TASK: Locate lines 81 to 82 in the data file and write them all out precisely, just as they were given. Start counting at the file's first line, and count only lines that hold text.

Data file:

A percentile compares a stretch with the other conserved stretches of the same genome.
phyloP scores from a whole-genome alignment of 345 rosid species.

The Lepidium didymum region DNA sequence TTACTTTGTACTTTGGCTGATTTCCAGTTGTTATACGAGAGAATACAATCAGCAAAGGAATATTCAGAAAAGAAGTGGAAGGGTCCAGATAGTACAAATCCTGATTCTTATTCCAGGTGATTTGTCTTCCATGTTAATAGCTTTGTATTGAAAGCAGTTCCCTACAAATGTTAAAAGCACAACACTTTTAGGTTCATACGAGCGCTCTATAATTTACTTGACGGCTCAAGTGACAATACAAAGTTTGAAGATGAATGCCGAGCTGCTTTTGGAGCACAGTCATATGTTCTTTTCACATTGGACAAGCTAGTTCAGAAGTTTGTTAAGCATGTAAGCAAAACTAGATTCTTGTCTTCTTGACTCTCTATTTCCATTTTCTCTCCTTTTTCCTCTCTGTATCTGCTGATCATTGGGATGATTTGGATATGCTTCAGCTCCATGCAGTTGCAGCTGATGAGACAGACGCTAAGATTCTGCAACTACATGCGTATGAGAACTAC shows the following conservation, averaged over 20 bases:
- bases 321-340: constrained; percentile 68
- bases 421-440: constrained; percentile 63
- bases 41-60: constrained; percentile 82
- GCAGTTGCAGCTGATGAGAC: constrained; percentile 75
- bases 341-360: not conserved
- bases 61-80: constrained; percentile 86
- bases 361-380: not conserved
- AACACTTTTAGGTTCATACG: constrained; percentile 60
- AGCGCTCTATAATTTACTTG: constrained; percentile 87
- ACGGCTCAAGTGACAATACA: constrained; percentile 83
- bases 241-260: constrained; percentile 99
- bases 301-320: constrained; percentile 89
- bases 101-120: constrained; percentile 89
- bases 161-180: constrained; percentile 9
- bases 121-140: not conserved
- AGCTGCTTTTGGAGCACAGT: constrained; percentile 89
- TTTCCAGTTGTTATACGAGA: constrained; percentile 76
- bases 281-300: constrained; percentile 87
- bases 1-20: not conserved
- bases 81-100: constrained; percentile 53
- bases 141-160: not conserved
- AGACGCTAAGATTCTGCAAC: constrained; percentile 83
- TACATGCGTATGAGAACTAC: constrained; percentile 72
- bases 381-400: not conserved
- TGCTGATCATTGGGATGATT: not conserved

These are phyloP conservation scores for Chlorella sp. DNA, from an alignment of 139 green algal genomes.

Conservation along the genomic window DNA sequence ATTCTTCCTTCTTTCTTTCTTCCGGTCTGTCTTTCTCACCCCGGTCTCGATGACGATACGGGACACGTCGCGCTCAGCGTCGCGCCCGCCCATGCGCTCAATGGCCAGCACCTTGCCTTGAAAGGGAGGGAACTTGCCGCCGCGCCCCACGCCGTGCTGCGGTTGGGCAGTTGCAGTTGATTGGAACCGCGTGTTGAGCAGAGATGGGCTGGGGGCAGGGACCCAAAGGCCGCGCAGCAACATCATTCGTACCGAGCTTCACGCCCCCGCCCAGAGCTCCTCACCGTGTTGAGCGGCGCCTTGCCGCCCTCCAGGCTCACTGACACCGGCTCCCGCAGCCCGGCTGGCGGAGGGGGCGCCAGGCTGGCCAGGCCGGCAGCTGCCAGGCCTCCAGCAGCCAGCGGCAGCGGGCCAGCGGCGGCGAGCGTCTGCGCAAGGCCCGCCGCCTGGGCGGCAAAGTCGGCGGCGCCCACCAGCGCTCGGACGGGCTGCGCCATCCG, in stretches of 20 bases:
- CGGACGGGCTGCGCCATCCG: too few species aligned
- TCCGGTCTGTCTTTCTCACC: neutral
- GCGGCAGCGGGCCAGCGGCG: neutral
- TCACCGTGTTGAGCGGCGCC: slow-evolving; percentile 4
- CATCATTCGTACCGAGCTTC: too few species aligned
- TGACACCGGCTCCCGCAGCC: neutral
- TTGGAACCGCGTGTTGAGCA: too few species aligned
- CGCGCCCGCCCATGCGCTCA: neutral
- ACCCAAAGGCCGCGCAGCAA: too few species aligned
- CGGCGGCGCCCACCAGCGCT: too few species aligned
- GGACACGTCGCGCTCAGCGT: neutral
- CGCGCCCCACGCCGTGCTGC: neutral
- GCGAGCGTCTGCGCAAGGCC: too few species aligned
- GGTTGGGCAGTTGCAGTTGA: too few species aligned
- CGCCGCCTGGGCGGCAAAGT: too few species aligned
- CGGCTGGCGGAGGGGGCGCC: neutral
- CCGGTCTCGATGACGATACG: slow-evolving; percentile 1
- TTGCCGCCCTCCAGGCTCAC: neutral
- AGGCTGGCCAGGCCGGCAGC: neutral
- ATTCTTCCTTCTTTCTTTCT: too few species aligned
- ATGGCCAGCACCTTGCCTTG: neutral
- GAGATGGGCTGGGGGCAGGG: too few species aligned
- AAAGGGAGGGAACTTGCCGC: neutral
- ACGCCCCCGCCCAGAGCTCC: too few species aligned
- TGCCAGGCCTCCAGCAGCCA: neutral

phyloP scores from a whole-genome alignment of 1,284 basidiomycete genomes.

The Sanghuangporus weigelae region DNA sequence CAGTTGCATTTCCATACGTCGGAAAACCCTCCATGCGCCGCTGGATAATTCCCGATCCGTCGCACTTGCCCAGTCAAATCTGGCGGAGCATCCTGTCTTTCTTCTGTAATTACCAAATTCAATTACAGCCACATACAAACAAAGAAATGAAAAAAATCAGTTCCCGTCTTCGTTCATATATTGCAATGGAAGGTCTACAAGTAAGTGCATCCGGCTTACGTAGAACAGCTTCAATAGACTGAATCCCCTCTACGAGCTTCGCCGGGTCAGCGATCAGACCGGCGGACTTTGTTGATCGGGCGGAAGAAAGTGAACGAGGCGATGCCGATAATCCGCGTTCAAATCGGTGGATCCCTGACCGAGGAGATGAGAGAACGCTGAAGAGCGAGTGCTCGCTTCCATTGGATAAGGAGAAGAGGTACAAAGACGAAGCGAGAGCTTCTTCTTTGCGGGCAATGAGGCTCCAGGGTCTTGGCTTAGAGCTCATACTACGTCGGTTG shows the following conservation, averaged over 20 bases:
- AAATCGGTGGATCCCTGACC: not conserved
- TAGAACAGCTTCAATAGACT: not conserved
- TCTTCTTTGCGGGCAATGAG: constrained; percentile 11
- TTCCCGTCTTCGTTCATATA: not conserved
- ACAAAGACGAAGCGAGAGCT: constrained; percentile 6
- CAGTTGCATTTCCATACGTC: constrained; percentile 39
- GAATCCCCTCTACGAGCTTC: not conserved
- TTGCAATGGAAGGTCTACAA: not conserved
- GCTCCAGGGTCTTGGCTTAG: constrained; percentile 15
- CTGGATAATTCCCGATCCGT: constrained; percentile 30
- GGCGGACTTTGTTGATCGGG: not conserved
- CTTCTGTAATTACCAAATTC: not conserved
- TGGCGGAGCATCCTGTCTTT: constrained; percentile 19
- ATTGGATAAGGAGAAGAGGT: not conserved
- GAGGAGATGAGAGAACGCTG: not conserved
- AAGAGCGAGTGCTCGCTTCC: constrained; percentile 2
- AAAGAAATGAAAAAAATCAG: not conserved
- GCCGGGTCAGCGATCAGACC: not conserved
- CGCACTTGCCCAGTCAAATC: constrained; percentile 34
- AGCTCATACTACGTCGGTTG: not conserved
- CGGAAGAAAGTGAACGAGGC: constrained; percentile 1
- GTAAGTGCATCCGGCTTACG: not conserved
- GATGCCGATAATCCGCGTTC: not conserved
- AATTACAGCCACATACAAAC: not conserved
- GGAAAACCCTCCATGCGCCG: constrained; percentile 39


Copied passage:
- AATTACAGCCACATACAAAC: not conserved
- GGAAAACCCTCCATGCGCCG: constrained; percentile 39